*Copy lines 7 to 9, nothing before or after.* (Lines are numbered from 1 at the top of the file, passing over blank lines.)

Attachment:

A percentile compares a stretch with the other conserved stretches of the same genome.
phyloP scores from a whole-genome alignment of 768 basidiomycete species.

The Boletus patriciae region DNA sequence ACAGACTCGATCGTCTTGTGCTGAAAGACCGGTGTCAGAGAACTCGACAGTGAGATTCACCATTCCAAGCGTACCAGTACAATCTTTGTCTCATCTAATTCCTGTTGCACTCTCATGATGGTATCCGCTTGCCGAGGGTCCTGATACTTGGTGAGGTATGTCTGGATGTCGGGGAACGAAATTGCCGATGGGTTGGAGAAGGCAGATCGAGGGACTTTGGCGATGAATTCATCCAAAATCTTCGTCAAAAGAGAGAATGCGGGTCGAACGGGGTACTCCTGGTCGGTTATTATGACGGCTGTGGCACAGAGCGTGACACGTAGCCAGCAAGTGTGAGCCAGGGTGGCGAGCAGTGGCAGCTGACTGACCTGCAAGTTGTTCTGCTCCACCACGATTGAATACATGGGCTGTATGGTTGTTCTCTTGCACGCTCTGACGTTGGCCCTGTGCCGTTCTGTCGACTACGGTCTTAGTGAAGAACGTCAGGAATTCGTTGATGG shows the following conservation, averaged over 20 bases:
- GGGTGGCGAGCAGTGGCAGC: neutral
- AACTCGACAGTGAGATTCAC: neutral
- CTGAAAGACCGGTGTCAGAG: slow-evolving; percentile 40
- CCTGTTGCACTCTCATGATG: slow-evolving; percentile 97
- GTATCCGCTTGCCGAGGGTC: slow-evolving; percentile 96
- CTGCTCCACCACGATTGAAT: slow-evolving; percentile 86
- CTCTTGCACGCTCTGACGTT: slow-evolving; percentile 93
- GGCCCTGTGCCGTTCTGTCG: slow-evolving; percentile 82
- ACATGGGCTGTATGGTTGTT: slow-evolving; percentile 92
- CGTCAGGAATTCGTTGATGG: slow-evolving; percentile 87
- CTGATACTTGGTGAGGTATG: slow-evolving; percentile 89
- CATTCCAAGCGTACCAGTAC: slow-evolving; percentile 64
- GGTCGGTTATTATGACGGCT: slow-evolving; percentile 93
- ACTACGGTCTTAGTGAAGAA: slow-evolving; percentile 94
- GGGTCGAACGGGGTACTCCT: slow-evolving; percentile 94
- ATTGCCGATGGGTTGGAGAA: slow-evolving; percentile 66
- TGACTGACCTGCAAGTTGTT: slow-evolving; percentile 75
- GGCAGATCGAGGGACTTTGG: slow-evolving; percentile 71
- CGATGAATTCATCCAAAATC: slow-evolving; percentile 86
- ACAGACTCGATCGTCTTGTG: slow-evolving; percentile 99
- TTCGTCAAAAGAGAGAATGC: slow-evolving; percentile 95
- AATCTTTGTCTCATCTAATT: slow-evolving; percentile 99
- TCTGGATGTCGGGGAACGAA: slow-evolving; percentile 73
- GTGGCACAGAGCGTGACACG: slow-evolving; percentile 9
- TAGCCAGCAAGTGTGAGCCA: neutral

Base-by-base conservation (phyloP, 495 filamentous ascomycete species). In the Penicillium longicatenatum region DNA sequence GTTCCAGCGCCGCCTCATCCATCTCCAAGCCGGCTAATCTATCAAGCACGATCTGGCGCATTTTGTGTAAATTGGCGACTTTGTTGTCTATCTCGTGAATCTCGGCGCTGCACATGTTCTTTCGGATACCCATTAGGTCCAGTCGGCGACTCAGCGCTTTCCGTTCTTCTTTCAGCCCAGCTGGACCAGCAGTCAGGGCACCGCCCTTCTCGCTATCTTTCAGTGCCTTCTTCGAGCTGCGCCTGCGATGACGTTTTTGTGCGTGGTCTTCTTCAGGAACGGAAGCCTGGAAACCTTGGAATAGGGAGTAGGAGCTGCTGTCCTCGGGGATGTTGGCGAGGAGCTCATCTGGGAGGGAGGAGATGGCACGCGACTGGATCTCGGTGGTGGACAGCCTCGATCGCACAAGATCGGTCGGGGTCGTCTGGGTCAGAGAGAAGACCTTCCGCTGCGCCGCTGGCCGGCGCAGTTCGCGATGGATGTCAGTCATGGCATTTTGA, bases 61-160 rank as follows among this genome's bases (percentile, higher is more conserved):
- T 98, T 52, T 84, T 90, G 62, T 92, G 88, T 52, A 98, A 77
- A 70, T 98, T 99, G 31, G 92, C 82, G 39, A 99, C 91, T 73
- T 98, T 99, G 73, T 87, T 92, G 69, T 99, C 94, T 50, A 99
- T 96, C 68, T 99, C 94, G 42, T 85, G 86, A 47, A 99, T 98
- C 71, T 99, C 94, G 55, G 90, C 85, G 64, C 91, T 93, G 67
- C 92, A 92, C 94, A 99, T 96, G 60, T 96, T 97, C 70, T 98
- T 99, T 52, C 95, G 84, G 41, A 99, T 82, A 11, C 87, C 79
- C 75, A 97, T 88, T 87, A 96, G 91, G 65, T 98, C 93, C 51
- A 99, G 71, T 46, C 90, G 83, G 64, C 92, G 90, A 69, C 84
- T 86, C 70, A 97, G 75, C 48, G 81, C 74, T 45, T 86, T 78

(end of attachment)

- CCTGTTGCACTCTCATGATG: slow-evolving; percentile 97
- GTATCCGCTTGCCGAGGGTC: slow-evolving; percentile 96
- CTGCTCCACCACGATTGAAT: slow-evolving; percentile 86